Technology brings us new levels of interconnectivity, providing real-time updates from news to social networks to sports. The ability to seamlessly collect information will also have a significant impact on the field of accounting. Three emerging technologies in particular—Blockchain, automation, and cloud software—will shake up some traditional accounting practices and streamline others. These new processes have the potential to drastically simplify some of the most labor-intensive parts of accounting and tax work and allow both company and accountant more bandwidth to focus on strategic planning.
The technology that makes cryptocurrencies possible could also make bookkeeping significantly easier. Blockchain is a secure, electronic ledger that tracks and encrypts transactions. Transactions, once entered, cannot be modified, which dramatically cuts down on the risk of fraud or other inaccuracies that accountants often look for when reviewing financial records. If a company uses Blockchain or another similar type of technology, its accountants can focus more on inputs and outputs to make sure everything entered is accurate, rather than comparing financial reporting to corresponding bank statements. It also saves accountants from entering in transactions, which inherently raises the risk of error.
Another advantage to Blockchain is that companies can set up rules for how money from transactions is spent. They can also get real-time access to valuable financial data through automated reports. Accountants can provide advice on what type of rules to put into place and also assist with interpreting data from Blockchain reports. The future accountant may be able to devote more resources to strategic, data-driven planning, to help clients manage cash flows and assets.
From tax software to bookkeeping, technology has helped to automate many of the processes that used to be manual. Artificial intelligence (AI) helps automation become more intuitive and efficient, and allows it to spread past basic bookkeeping to other accounting functions, such as audit work papers.
AI could help lower fees related to the technical accounting and tax preparation, but it will not replace the accountant completely. Many accounting provisions, such as treatment of assets and tax liabilities, have gray areas that require some interpretation. Accountants of the future will continue to play a vital role in examining a company’s unique circumstances and applying accounting principles to that situation to address a client’s concern.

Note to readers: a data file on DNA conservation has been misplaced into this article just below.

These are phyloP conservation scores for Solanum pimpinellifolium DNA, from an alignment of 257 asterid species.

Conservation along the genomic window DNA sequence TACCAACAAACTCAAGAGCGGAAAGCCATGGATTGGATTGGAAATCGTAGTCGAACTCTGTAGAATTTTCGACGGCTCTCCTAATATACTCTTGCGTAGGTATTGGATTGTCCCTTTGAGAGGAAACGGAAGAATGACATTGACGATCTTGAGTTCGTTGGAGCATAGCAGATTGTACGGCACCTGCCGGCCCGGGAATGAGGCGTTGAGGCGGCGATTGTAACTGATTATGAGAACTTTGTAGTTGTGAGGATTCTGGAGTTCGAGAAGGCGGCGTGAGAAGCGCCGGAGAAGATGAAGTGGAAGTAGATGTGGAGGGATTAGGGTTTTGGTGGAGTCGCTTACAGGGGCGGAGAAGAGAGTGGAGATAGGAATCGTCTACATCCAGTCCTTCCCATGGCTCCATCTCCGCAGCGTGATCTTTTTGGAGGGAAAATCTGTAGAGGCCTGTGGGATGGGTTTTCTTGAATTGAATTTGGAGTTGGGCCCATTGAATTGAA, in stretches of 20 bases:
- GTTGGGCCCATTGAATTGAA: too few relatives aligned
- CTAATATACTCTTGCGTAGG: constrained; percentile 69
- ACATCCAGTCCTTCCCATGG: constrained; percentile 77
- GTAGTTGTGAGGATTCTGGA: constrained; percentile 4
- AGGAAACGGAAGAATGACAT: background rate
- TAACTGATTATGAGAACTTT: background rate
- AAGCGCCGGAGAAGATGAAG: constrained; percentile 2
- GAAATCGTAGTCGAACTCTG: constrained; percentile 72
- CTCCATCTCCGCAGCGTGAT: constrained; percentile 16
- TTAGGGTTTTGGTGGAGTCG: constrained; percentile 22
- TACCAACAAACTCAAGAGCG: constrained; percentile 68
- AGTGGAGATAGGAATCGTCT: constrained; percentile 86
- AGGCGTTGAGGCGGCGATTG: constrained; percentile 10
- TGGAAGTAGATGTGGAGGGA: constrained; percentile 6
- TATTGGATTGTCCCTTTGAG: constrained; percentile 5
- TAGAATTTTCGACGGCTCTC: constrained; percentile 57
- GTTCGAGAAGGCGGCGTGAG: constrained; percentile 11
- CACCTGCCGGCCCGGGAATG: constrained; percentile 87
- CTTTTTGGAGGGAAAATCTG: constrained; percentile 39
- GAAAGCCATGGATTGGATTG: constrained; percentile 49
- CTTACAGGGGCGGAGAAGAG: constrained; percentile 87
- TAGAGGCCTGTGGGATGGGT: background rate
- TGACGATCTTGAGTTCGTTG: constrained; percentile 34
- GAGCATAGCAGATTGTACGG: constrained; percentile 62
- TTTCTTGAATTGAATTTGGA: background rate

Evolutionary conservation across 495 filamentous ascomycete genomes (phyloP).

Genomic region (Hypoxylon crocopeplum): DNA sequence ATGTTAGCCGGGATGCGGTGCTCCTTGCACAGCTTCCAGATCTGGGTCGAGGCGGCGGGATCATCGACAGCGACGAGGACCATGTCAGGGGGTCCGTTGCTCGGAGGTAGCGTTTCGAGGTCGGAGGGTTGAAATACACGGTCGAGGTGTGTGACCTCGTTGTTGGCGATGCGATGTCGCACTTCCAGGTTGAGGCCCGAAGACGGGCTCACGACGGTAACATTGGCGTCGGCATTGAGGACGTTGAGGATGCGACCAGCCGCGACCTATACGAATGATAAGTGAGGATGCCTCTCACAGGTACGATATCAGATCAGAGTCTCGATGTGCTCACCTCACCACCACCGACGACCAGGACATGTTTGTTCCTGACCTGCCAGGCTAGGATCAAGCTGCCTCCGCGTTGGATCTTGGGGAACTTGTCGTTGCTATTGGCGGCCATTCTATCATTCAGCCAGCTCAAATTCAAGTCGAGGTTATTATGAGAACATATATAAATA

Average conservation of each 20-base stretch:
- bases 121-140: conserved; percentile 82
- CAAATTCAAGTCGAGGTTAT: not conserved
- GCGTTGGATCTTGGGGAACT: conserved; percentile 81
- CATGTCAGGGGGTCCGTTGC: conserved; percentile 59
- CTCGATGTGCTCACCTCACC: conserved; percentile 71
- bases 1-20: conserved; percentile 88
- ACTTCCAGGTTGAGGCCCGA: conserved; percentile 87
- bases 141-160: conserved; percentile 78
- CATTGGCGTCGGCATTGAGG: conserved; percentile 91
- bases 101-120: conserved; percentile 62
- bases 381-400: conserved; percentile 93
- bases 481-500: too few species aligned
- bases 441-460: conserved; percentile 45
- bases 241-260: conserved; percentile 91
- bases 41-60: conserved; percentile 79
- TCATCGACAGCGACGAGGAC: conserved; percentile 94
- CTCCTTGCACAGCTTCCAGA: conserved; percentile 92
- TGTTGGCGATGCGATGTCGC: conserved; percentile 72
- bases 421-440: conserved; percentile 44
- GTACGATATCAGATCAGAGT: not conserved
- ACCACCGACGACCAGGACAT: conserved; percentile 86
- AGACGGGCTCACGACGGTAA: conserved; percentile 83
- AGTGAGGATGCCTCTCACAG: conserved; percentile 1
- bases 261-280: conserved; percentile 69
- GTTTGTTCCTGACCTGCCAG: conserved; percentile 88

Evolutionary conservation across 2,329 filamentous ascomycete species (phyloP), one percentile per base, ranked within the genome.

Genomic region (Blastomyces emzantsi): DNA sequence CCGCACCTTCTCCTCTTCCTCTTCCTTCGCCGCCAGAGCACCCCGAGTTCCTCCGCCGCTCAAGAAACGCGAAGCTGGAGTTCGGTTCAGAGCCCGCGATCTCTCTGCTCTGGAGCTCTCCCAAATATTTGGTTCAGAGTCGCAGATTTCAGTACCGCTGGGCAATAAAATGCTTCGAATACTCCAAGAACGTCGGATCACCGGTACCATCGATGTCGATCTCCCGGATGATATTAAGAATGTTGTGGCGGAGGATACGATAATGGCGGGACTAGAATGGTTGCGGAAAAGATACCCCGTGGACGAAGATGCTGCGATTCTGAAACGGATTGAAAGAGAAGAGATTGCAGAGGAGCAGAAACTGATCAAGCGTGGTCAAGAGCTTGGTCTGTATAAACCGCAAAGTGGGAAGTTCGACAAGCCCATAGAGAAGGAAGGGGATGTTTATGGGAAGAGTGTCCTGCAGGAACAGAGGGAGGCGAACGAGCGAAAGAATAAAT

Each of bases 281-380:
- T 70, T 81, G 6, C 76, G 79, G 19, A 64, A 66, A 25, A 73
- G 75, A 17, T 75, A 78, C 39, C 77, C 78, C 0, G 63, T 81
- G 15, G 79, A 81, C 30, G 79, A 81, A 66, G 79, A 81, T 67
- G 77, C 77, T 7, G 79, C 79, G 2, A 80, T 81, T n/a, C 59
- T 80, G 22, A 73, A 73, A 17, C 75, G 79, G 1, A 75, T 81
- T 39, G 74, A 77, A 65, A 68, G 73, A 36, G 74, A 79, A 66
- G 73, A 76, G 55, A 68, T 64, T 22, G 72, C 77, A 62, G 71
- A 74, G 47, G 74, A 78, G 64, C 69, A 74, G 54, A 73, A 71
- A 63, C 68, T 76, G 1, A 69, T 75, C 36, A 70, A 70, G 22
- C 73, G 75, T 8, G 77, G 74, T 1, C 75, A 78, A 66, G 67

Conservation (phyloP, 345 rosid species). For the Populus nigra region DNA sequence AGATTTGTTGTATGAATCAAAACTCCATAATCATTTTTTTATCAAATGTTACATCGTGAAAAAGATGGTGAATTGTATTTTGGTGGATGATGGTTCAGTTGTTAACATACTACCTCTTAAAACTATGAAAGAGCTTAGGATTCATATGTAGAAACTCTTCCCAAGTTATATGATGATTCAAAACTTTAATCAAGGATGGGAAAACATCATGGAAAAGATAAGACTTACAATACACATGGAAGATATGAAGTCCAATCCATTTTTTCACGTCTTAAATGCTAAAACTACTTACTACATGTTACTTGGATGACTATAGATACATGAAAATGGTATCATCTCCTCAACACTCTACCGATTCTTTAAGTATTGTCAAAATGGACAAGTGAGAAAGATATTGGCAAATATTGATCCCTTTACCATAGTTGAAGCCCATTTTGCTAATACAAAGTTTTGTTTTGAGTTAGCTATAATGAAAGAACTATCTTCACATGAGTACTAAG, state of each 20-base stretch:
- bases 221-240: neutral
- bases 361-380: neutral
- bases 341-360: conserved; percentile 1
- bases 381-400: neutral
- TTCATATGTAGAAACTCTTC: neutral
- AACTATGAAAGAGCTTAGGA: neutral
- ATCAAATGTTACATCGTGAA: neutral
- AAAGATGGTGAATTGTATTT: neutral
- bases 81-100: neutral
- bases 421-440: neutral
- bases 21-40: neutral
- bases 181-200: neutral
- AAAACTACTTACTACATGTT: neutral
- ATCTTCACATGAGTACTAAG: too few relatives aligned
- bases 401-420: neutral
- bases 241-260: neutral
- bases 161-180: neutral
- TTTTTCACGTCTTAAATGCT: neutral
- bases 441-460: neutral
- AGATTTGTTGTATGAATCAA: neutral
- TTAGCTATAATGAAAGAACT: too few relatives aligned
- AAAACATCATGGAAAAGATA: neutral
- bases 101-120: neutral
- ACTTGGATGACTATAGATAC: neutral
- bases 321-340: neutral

Cloud technology is quickly replacing the need for physical storage of key information. It allows client and accountant a secure platform to share information from their respective locations, cutting down on the time and expense of travel. Storing information on the cloud also has the potential to be more secure than traditional methods, because if something were to happen to one user—such as the loss of equipment, unexpected power outage or property destruction—financial information is still secure and available for review.
That being said, cloud technology is not quite developed enough to completely integrate into existing accounting software. Many cloud-based platforms also do not have the same sophistication in their functionality as applications that are location-based. As a relatively new technology, the cloud has the potential to drive up the price of an accounting platform.
The gap between legacy accounting software and cloud-based platforms will likely close in the future, which may change the shape of client-accountant meetings and communications. It should benefit both client and accountant, however, by allowing for more responsiveness and real-time communication.
Automation, artificial intelligence, and the ability to remotely access secure information will only become more prevalent. Companies and accountants both will be evaluating best practices for the changing world of accounting. If companies have any questions about incorporating a new technology into existing accounting functions, they should meet with their accounting and audit teams.
Kelly O’Neil is the Attest Practice Leader for the Southern California practice of CBIZ and MHM. She has extensive experience providing audit, accounting, and consulting services to emerging growth private companies. For more information, contact O’Neil at koneil@CBIZ.com.
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